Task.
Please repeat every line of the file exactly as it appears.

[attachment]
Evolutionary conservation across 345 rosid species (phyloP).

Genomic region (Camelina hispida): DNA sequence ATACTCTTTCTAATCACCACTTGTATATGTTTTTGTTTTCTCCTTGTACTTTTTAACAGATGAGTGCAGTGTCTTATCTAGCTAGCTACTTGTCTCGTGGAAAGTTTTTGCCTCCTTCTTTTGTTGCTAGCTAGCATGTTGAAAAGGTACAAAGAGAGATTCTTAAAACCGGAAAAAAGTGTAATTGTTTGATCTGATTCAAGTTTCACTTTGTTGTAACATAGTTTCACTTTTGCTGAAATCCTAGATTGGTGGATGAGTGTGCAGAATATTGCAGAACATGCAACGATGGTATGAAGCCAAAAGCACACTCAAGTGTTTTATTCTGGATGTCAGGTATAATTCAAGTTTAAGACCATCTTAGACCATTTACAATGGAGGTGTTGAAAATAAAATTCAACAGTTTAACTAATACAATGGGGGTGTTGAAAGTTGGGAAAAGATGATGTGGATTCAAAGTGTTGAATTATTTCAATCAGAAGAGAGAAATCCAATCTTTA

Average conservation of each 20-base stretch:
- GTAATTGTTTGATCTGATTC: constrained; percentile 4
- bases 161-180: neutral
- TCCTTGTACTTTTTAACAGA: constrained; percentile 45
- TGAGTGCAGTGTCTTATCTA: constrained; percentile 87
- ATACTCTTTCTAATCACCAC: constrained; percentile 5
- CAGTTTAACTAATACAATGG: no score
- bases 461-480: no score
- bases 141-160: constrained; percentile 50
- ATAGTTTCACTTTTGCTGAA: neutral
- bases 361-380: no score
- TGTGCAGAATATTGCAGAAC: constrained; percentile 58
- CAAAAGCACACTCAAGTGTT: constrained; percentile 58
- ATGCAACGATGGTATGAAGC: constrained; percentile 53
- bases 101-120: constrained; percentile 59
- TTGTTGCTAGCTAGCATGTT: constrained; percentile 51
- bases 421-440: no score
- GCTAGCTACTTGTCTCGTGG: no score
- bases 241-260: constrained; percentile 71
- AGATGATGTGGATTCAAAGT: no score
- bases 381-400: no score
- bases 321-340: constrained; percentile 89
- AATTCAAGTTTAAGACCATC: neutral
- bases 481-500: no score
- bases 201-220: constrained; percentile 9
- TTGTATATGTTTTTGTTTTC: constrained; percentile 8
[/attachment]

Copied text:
Evolutionary conservation across 345 rosid species (phyloP).

Genomic region (Camelina hispida): DNA sequence ATACTCTTTCTAATCACCACTTGTATATGTTTTTGTTTTCTCCTTGTACTTTTTAACAGATGAGTGCAGTGTCTTATCTAGCTAGCTACTTGTCTCGTGGAAAGTTTTTGCCTCCTTCTTTTGTTGCTAGCTAGCATGTTGAAAAGGTACAAAGAGAGATTCTTAAAACCGGAAAAAAGTGTAATTGTTTGATCTGATTCAAGTTTCACTTTGTTGTAACATAGTTTCACTTTTGCTGAAATCCTAGATTGGTGGATGAGTGTGCAGAATATTGCAGAACATGCAACGATGGTATGAAGCCAAAAGCACACTCAAGTGTTTTATTCTGGATGTCAGGTATAATTCAAGTTTAAGACCATCTTAGACCATTTACAATGGAGGTGTTGAAAATAAAATTCAACAGTTTAACTAATACAATGGGGGTGTTGAAAGTTGGGAAAAGATGATGTGGATTCAAAGTGTTGAATTATTTCAATCAGAAGAGAGAAATCCAATCTTTA

Average conservation of each 20-base stretch:
- GTAATTGTTTGATCTGATTC: constrained; percentile 4
- bases 161-180: neutral
- TCCTTGTACTTTTTAACAGA: constrained; percentile 45
- TGAGTGCAGTGTCTTATCTA: constrained; percentile 87
- ATACTCTTTCTAATCACCAC: constrained; percentile 5
- CAGTTTAACTAATACAATGG: no score
- bases 461-480: no score
- bases 141-160: constrained; percentile 50
- ATAGTTTCACTTTTGCTGAA: neutral
- bases 361-380: no score
- TGTGCAGAATATTGCAGAAC: constrained; percentile 58
- CAAAAGCACACTCAAGTGTT: constrained; percentile 58
- ATGCAACGATGGTATGAAGC: constrained; percentile 53
- bases 101-120: constrained; percentile 59
- TTGTTGCTAGCTAGCATGTT: constrained; percentile 51
- bases 421-440: no score
- GCTAGCTACTTGTCTCGTGG: no score
- bases 241-260: constrained; percentile 71
- AGATGATGTGGATTCAAAGT: no score
- bases 381-400: no score
- bases 321-340: constrained; percentile 89
- AATTCAAGTTTAAGACCATC: neutral
- bases 481-500: no score
- bases 201-220: constrained; percentile 9
- TTGTATATGTTTTTGTTTTC: constrained; percentile 8